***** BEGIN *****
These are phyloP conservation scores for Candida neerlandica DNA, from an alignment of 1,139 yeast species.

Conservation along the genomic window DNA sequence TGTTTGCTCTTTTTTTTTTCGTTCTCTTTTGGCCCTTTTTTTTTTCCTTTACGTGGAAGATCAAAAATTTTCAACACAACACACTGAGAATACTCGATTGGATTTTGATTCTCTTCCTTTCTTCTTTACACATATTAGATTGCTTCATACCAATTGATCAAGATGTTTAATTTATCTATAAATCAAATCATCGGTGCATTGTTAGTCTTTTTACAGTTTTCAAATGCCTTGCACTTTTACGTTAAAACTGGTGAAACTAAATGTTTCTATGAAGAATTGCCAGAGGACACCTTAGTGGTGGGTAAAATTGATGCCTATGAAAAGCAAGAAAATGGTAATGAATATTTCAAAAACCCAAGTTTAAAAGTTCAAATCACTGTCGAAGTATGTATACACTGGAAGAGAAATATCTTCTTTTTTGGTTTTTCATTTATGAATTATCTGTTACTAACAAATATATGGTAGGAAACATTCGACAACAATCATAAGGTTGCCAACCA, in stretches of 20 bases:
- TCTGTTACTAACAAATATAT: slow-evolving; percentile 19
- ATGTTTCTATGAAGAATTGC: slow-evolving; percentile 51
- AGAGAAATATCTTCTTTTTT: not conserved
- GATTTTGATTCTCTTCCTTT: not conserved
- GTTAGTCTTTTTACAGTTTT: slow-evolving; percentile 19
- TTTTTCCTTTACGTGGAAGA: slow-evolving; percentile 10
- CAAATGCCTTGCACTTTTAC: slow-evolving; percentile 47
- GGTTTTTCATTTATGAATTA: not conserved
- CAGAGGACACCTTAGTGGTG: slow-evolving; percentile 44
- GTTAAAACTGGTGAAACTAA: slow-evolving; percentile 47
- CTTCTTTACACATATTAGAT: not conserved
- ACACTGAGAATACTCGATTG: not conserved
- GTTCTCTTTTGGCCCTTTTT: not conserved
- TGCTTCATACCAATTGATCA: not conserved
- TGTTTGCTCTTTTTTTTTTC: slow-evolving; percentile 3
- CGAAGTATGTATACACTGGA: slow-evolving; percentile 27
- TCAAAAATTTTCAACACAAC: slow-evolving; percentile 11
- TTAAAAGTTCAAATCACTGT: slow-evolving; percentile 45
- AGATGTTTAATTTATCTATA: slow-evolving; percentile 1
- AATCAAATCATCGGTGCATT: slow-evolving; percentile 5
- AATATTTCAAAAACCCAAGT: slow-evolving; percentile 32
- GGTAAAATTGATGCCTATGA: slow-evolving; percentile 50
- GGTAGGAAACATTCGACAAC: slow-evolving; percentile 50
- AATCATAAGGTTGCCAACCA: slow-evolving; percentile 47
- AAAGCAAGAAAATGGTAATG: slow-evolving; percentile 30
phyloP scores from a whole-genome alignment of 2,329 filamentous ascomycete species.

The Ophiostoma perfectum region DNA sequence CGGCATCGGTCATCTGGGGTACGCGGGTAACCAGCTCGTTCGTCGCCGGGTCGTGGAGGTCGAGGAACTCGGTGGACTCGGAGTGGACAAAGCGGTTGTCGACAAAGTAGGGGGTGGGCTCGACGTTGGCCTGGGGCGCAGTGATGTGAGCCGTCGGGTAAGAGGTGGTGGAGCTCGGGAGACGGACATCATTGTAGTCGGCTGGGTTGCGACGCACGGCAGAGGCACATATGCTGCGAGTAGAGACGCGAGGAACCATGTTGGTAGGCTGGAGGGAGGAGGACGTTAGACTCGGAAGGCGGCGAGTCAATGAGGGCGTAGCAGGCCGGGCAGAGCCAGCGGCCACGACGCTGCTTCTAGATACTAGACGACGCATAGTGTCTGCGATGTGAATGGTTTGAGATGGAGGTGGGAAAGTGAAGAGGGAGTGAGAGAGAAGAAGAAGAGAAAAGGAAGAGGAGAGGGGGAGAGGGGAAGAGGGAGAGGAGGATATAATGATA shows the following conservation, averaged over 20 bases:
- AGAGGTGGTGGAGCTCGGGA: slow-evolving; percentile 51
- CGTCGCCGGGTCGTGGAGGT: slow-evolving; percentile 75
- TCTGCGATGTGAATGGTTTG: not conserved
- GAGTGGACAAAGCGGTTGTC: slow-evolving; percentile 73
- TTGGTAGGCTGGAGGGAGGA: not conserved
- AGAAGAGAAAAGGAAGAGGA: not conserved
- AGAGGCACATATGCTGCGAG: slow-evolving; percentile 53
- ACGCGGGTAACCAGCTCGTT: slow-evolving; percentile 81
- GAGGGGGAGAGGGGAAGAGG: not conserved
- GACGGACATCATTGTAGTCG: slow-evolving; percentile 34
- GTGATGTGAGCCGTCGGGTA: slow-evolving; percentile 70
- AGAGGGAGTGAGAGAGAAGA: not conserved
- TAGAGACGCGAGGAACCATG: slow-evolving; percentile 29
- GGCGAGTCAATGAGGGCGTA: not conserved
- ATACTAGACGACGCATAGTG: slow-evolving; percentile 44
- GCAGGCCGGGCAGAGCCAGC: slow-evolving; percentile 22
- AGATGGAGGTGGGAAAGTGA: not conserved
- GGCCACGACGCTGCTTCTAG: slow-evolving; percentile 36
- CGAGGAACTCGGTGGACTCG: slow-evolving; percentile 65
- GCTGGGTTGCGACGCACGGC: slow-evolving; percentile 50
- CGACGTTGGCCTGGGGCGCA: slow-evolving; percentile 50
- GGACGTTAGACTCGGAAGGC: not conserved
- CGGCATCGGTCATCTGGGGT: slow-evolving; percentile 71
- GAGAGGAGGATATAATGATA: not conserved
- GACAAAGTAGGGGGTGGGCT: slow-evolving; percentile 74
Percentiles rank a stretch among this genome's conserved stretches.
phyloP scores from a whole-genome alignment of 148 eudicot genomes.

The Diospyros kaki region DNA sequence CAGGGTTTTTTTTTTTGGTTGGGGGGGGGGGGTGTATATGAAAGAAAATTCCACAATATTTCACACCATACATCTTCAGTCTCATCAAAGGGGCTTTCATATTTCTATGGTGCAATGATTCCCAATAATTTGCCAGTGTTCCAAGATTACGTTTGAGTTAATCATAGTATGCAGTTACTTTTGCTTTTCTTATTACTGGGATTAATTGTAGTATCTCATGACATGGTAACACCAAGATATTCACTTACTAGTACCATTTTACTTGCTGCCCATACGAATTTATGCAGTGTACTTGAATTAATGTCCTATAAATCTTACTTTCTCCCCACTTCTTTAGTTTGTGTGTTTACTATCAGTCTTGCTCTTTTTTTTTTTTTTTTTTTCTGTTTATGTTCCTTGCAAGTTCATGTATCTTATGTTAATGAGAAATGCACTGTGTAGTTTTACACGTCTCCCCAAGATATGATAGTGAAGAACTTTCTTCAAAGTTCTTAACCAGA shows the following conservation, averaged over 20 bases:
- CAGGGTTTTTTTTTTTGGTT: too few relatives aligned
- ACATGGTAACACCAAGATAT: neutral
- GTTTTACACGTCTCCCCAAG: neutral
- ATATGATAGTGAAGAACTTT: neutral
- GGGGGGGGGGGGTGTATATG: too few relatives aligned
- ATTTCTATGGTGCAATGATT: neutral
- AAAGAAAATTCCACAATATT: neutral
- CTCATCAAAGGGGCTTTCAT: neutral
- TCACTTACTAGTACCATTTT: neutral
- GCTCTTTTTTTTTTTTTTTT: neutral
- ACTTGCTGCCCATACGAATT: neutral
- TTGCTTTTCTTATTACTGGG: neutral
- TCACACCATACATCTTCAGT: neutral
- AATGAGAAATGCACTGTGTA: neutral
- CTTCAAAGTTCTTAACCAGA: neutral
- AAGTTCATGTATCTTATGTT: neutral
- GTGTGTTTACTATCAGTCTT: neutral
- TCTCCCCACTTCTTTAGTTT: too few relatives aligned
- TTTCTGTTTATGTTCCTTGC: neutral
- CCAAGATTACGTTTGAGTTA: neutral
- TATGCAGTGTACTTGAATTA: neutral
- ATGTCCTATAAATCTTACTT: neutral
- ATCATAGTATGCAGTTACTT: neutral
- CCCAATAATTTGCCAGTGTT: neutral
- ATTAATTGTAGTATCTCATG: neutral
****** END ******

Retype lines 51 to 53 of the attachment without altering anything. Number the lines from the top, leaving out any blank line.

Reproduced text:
- GGACGTTAGACTCGGAAGGC: not conserved
- CGGCATCGGTCATCTGGGGT: slow-evolving; percentile 71
- GAGAGGAGGATATAATGATA: not conserved